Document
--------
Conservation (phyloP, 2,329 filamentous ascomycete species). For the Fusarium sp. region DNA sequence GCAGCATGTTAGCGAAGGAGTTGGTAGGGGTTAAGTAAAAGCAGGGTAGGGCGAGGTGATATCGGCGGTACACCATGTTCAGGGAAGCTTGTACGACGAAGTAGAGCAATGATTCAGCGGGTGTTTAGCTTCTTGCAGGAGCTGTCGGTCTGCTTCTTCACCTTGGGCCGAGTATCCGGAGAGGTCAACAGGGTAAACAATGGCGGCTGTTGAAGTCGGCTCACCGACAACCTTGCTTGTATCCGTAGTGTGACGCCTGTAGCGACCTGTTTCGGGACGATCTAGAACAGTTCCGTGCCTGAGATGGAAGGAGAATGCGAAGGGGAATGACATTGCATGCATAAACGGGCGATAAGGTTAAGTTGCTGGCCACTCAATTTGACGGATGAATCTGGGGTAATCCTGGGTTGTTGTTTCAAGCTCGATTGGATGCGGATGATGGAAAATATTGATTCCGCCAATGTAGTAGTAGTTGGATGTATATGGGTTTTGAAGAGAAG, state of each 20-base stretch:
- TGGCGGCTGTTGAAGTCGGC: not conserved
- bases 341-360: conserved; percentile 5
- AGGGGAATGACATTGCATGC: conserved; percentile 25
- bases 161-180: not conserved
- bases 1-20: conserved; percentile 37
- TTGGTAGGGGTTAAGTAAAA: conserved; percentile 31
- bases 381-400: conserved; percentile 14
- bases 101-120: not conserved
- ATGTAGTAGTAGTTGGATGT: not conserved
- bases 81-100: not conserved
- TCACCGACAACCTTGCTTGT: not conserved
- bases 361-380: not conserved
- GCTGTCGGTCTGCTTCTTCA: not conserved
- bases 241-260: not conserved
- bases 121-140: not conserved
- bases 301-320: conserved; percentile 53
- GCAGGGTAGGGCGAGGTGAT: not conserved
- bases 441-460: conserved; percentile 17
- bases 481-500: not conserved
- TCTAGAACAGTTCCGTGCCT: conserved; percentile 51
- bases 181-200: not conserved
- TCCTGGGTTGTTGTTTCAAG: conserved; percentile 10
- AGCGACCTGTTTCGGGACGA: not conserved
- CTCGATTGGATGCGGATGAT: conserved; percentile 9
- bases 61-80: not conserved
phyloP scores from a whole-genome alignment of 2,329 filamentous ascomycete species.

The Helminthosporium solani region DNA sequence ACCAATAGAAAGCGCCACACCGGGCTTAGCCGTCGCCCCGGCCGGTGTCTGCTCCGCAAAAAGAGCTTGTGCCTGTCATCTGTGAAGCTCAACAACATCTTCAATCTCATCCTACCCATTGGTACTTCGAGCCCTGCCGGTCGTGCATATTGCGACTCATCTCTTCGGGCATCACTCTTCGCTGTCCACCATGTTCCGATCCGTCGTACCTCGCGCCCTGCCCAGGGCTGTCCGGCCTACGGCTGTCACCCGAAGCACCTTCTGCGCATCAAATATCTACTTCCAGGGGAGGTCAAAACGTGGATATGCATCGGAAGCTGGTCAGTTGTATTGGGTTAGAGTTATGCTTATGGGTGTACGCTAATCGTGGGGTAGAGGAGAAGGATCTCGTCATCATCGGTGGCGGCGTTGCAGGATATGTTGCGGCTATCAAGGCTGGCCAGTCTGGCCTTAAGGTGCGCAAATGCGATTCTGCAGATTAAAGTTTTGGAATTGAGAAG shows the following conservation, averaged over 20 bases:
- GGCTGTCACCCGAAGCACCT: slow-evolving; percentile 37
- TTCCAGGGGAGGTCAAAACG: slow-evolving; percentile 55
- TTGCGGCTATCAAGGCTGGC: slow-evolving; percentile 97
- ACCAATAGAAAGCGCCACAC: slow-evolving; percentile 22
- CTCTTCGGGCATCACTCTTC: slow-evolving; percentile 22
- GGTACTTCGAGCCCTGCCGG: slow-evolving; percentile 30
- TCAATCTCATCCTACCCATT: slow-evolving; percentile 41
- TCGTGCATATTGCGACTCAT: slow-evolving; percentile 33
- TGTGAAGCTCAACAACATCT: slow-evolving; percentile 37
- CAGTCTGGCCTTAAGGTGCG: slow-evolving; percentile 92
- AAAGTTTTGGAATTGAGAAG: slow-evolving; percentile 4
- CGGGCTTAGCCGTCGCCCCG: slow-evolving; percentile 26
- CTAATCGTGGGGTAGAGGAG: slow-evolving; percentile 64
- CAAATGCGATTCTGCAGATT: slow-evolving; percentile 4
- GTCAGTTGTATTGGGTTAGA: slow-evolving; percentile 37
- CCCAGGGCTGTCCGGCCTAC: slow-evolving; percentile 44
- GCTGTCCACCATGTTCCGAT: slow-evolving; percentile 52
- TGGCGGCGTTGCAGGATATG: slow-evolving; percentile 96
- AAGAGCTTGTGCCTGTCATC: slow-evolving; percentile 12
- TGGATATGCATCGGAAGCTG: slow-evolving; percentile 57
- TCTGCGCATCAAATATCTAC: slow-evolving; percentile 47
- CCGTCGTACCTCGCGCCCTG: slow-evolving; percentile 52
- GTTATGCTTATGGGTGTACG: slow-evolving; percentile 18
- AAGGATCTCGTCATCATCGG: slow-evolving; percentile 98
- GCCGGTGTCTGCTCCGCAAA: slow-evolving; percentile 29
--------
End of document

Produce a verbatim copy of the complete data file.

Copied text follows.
Conservation (phyloP, 2,329 filamentous ascomycete species). For the Fusarium sp. region DNA sequence GCAGCATGTTAGCGAAGGAGTTGGTAGGGGTTAAGTAAAAGCAGGGTAGGGCGAGGTGATATCGGCGGTACACCATGTTCAGGGAAGCTTGTACGACGAAGTAGAGCAATGATTCAGCGGGTGTTTAGCTTCTTGCAGGAGCTGTCGGTCTGCTTCTTCACCTTGGGCCGAGTATCCGGAGAGGTCAACAGGGTAAACAATGGCGGCTGTTGAAGTCGGCTCACCGACAACCTTGCTTGTATCCGTAGTGTGACGCCTGTAGCGACCTGTTTCGGGACGATCTAGAACAGTTCCGTGCCTGAGATGGAAGGAGAATGCGAAGGGGAATGACATTGCATGCATAAACGGGCGATAAGGTTAAGTTGCTGGCCACTCAATTTGACGGATGAATCTGGGGTAATCCTGGGTTGTTGTTTCAAGCTCGATTGGATGCGGATGATGGAAAATATTGATTCCGCCAATGTAGTAGTAGTTGGATGTATATGGGTTTTGAAGAGAAG, state of each 20-base stretch:
- TGGCGGCTGTTGAAGTCGGC: not conserved
- bases 341-360: conserved; percentile 5
- AGGGGAATGACATTGCATGC: conserved; percentile 25
- bases 161-180: not conserved
- bases 1-20: conserved; percentile 37
- TTGGTAGGGGTTAAGTAAAA: conserved; percentile 31
- bases 381-400: conserved; percentile 14
- bases 101-120: not conserved
- ATGTAGTAGTAGTTGGATGT: not conserved
- bases 81-100: not conserved
- TCACCGACAACCTTGCTTGT: not conserved
- bases 361-380: not conserved
- GCTGTCGGTCTGCTTCTTCA: not conserved
- bases 241-260: not conserved
- bases 121-140: not conserved
- bases 301-320: conserved; percentile 53
- GCAGGGTAGGGCGAGGTGAT: not conserved
- bases 441-460: conserved; percentile 17
- bases 481-500: not conserved
- TCTAGAACAGTTCCGTGCCT: conserved; percentile 51
- bases 181-200: not conserved
- TCCTGGGTTGTTGTTTCAAG: conserved; percentile 10
- AGCGACCTGTTTCGGGACGA: not conserved
- CTCGATTGGATGCGGATGAT: conserved; percentile 9
- bases 61-80: not conserved
phyloP scores from a whole-genome alignment of 2,329 filamentous ascomycete species.

The Helminthosporium solani region DNA sequence ACCAATAGAAAGCGCCACACCGGGCTTAGCCGTCGCCCCGGCCGGTGTCTGCTCCGCAAAAAGAGCTTGTGCCTGTCATCTGTGAAGCTCAACAACATCTTCAATCTCATCCTACCCATTGGTACTTCGAGCCCTGCCGGTCGTGCATATTGCGACTCATCTCTTCGGGCATCACTCTTCGCTGTCCACCATGTTCCGATCCGTCGTACCTCGCGCCCTGCCCAGGGCTGTCCGGCCTACGGCTGTCACCCGAAGCACCTTCTGCGCATCAAATATCTACTTCCAGGGGAGGTCAAAACGTGGATATGCATCGGAAGCTGGTCAGTTGTATTGGGTTAGAGTTATGCTTATGGGTGTACGCTAATCGTGGGGTAGAGGAGAAGGATCTCGTCATCATCGGTGGCGGCGTTGCAGGATATGTTGCGGCTATCAAGGCTGGCCAGTCTGGCCTTAAGGTGCGCAAATGCGATTCTGCAGATTAAAGTTTTGGAATTGAGAAG shows the following conservation, averaged over 20 bases:
- GGCTGTCACCCGAAGCACCT: slow-evolving; percentile 37
- TTCCAGGGGAGGTCAAAACG: slow-evolving; percentile 55
- TTGCGGCTATCAAGGCTGGC: slow-evolving; percentile 97
- ACCAATAGAAAGCGCCACAC: slow-evolving; percentile 22
- CTCTTCGGGCATCACTCTTC: slow-evolving; percentile 22
- GGTACTTCGAGCCCTGCCGG: slow-evolving; percentile 30
- TCAATCTCATCCTACCCATT: slow-evolving; percentile 41
- TCGTGCATATTGCGACTCAT: slow-evolving; percentile 33
- TGTGAAGCTCAACAACATCT: slow-evolving; percentile 37
- CAGTCTGGCCTTAAGGTGCG: slow-evolving; percentile 92
- AAAGTTTTGGAATTGAGAAG: slow-evolving; percentile 4
- CGGGCTTAGCCGTCGCCCCG: slow-evolving; percentile 26
- CTAATCGTGGGGTAGAGGAG: slow-evolving; percentile 64
- CAAATGCGATTCTGCAGATT: slow-evolving; percentile 4
- GTCAGTTGTATTGGGTTAGA: slow-evolving; percentile 37
- CCCAGGGCTGTCCGGCCTAC: slow-evolving; percentile 44
- GCTGTCCACCATGTTCCGAT: slow-evolving; percentile 52
- TGGCGGCGTTGCAGGATATG: slow-evolving; percentile 96
- AAGAGCTTGTGCCTGTCATC: slow-evolving; percentile 12
- TGGATATGCATCGGAAGCTG: slow-evolving; percentile 57
- TCTGCGCATCAAATATCTAC: slow-evolving; percentile 47
- CCGTCGTACCTCGCGCCCTG: slow-evolving; percentile 52
- GTTATGCTTATGGGTGTACG: slow-evolving; percentile 18
- AAGGATCTCGTCATCATCGG: slow-evolving; percentile 98
- GCCGGTGTCTGCTCCGCAAA: slow-evolving; percentile 29